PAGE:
Creator / Shirley Temple
Hollywood Years
Shirley Temple (April 23, 1928 – February 10, 2014) is arguably the most famous child actress in film history. She was the top box office draw for four straight years, 1935-38, a record no other child star has come close to.

Her specialty: tap dancing orphans who strike it rich. Rarely do her parents actually die onscreen as in Bright Eyes, which is ironically one of her darker films despite the "Good Ship Lollipop" song. She was very popular during the desperate times of The Great Depression, but her brand of sugary goop is likely to cause Diabetic overload today. So successful was the formula that 20th Century Fox changed the titular character from Wee Willie Winkie to a girl. Expect a suave man about town, a lemon-faced aunt, and a Cool Teacher to also make an appearance.

A triple threat at age 10, she was most often paired with Bill "Bojangles" Robinson, one of the few times that a black man got a free pass during the days of The Hays Code (which didn't allow interracial pairings). You'd be hard-pressed to find a more winning picture of values dissonance than these two. Temple and Robinson became close friends and were considered something of a Dream Team in their day, yet the on-screen relationship was clearly not an equal one. Dynamic duo or capitalist tools? Your mileage may very. Poor Shirley also had a memorable blackface scene in the The Littlest Rebel, a film which manages to out-cringe even Al "My Mammy in Alabammy" Jolson, one of her contemporaries.
DC Years
Temple's career trailed off as she approached adulthood, partly because she wasn't offered any good roles, and possibly because audiences weren't too comfortable with Shirley "Dimples" Temple being replaced with a very foxy young lady. She retired from show business at age 21. After leaving the stage, Temple entered politics, serving terms as chief of protocol and the U.S. Ambassador to both Ghana and Czechoslovakia.

Temple died at the age of 85 in February 2014.

For some reason, characters based on her tend to be Spoiled Brats, despite Shirley not really being prone to misbehaving in films or real life. She was, however, chided by her mother for being "brattish" in 1938 when she hit Eleanor Roosevelt with a slingshot.

Be careful not to confuse her with Darla Hood.

Shirley Temple films listed on this wiki include:

This actress provides examples of:

  • Cheerful Child: Ms. Temple's usual role.
    • Shirley's mother wanted her to be able to play sassy little brats, maybe even Enfants Terribles, and Shirley herself wanted to play more Action Girl type roles, but the studio (20th Century Fox) wouldn't allow either one.
  • Cute, but Cacophonic: A mild example: she couldn’t carry a tune and her singing voice was rather mediocre, but she didn’t sound much worse than your average child, and it just made her come off as adorable.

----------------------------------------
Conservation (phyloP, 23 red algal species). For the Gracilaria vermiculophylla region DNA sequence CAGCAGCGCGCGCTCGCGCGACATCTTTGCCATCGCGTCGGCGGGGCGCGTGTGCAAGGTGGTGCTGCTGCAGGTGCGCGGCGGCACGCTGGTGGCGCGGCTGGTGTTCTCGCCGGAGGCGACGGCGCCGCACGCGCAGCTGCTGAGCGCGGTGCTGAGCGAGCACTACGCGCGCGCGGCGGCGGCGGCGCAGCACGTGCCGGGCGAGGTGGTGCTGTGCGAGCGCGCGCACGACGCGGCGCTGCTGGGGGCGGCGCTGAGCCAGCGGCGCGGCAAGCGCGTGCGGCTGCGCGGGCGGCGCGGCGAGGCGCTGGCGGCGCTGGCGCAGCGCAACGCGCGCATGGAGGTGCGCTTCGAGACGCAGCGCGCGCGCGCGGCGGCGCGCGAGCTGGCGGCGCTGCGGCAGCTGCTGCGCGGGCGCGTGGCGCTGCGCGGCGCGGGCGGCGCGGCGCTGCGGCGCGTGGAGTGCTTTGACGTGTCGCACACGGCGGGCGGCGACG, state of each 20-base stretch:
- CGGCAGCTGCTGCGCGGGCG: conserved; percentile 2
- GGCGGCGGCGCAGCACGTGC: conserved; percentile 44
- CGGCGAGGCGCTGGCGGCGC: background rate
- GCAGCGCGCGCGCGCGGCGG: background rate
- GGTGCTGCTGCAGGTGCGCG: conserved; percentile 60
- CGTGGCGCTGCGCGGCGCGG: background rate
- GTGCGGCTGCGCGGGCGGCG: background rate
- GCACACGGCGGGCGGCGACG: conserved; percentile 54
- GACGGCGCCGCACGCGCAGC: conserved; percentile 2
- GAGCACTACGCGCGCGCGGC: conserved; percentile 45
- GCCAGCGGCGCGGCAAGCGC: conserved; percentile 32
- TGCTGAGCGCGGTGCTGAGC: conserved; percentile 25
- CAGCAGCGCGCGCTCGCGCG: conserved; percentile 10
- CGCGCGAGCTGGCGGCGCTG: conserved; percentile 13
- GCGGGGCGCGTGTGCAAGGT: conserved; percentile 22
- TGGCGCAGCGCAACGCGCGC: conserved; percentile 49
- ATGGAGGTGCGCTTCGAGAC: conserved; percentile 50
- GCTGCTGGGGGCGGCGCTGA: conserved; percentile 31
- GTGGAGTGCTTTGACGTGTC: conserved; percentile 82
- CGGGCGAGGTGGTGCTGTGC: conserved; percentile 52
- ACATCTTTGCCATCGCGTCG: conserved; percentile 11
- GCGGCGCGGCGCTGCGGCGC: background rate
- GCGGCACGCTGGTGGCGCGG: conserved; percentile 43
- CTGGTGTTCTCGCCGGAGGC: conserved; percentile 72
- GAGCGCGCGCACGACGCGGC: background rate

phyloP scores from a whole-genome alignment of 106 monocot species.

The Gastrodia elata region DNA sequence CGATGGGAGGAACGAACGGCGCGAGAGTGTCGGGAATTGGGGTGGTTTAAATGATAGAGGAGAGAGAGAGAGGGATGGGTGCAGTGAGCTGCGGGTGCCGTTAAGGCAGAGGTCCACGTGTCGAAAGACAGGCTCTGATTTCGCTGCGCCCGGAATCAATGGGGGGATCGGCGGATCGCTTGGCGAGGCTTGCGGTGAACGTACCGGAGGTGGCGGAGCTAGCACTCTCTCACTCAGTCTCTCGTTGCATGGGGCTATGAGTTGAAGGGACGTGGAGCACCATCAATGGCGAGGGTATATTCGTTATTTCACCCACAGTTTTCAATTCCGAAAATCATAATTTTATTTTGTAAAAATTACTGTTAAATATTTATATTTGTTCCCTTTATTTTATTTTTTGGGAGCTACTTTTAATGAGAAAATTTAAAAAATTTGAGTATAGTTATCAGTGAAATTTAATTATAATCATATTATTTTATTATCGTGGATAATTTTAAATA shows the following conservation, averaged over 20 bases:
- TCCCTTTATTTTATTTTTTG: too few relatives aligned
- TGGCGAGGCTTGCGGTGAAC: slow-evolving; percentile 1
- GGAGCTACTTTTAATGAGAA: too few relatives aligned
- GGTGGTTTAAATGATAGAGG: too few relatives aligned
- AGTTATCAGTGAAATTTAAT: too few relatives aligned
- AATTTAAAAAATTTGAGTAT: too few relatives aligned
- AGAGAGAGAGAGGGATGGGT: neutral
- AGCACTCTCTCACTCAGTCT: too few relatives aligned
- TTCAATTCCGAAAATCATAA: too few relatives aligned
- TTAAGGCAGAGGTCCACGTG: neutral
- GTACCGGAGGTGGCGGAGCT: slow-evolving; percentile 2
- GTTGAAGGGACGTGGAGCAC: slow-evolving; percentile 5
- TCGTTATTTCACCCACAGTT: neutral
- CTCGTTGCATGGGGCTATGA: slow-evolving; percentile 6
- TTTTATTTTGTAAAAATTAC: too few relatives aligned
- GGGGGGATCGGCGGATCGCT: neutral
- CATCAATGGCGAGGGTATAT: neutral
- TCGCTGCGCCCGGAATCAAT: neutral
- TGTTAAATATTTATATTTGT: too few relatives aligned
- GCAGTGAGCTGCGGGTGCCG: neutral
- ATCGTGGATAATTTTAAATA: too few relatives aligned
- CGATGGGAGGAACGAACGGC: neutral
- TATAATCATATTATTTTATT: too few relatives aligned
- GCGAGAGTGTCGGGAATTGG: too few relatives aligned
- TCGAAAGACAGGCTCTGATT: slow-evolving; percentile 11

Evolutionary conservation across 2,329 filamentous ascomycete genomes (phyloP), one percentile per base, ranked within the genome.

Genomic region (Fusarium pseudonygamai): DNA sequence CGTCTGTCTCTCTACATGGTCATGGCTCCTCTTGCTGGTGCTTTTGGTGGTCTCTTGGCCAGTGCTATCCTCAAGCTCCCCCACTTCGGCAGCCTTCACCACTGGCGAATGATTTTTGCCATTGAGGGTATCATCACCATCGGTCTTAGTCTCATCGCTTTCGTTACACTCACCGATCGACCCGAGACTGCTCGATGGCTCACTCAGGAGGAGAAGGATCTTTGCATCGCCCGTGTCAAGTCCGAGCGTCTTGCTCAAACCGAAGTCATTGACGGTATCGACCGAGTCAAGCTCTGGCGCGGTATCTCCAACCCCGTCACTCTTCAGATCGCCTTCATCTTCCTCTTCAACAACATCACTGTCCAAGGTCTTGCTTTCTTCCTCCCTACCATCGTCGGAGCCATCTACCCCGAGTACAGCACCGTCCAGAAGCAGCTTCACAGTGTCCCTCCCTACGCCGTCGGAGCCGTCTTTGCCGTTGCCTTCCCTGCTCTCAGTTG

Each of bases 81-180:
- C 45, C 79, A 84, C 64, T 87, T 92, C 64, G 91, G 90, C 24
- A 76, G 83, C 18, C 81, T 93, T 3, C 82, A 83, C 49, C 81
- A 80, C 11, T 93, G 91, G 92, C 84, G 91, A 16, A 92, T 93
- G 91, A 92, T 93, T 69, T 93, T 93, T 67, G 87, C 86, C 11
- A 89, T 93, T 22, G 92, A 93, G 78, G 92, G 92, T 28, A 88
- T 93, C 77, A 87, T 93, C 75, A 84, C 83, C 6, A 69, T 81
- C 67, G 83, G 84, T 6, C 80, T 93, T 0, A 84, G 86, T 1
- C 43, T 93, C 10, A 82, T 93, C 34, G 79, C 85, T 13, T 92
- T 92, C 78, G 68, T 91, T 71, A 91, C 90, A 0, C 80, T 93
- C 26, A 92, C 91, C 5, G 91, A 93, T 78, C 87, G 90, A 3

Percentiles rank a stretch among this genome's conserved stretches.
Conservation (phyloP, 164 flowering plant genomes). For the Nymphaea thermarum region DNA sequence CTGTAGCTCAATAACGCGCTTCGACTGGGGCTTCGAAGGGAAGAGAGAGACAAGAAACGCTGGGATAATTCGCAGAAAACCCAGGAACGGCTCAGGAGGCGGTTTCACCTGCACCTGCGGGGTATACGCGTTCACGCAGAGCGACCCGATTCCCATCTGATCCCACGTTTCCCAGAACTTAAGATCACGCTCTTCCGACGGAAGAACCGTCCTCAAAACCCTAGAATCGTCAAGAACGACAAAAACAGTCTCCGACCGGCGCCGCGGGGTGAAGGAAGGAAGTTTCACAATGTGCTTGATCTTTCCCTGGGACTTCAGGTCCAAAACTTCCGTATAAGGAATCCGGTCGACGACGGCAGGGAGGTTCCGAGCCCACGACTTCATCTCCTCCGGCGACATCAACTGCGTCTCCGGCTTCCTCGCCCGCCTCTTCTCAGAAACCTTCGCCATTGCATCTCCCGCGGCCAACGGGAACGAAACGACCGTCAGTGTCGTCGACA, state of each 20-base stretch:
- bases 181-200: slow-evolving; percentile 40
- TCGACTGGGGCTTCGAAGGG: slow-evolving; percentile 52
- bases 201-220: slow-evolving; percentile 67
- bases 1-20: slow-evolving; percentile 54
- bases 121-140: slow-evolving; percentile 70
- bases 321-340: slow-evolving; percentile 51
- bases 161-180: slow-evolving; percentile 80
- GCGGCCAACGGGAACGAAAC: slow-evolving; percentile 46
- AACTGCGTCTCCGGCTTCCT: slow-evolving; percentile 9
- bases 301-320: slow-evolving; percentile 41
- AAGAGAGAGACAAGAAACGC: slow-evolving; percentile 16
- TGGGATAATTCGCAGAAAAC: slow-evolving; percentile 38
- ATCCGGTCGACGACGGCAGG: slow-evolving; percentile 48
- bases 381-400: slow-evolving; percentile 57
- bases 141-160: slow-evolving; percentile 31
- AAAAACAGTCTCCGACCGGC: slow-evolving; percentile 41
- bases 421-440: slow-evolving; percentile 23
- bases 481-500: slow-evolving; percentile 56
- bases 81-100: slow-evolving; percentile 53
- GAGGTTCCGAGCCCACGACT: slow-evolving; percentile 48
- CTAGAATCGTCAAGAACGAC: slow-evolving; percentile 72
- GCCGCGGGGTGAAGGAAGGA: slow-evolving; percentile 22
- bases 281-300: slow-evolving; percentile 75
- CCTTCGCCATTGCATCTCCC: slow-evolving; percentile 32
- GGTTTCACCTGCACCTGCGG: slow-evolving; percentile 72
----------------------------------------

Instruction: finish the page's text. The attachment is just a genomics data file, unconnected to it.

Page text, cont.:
• George Lucas Altered Version: With the exception of The Little Princess, all of Shirley Temple's 1930s films were shot in black-and-white. Almost all of them are available in color now. Some were colorized twice, first in the 1980s and again in the early twenty-first century. Typically, the DVD/Blu-Ray lets you choose between watching the original black-and-white version and a colorized version.
  • Gosh Darn It to Heck!: In Little Miss Broadway: "You mean ol' pumpkin!" She should have offered some ointment for that burn.
  • Heartwarming Orphan: She often (but not always) played these in her films.
  • Hole in Flag: Her ambassadorship to Czechoslovakia coincided with the Velvet Revolution, when the country peacefully transitioned from communism to democracy. In fact, she was the second-to-last U.S. ambassador to Czechoslovakia before it split into the Czech Republic and Slovakia. Didn't know that, did you?
  • If It Tastes Bad, It Must Be Good for You: In Poor Little Rich Girl, Temple's character, Barbara, is forced to eat spinach, and says something along the lines of this. Barbara even performs a song on the radio based around this.
  • Incorruptible Pure Pureness: Shirley Temple's characters are usually the ones who make the villains have a change of heart, because she is so innocent and well meaning. See: the ode to Shirley in Curly Top:
    You're just so full of sunshine
    Folks agree
    You could supply the world
    With Vitamin D!
    Two eyes that make
    The heavens proud to be blue
    Angel cake
    It's just a copy of you!
  • Not Allowed to Grow Up: The studio lied about her age, saying she was younger for ages.
  • Perpetual Smiler: She started school and her teachers asked her mother what was wrong with her, because she was smiling all the time.
  • Pretty in Mink: She wore a white rabbit fur coat in one movie, and that's been the most common real fur choice for girls' coats since.
  • Public Domain: The Little Princess, due to Fox failing to renew the copyright. As a result, it can be seen for free on the internet. All of her other movies still have their copyrights.
  • Regal Ringlets: She was famous for her curls; one of her films was even called Curly Top.
  • She Is All Grown Up: Her later films, like Since You Went Away and The Bachelor and the Bobbysoxer. Audiences of the time didn't take it well.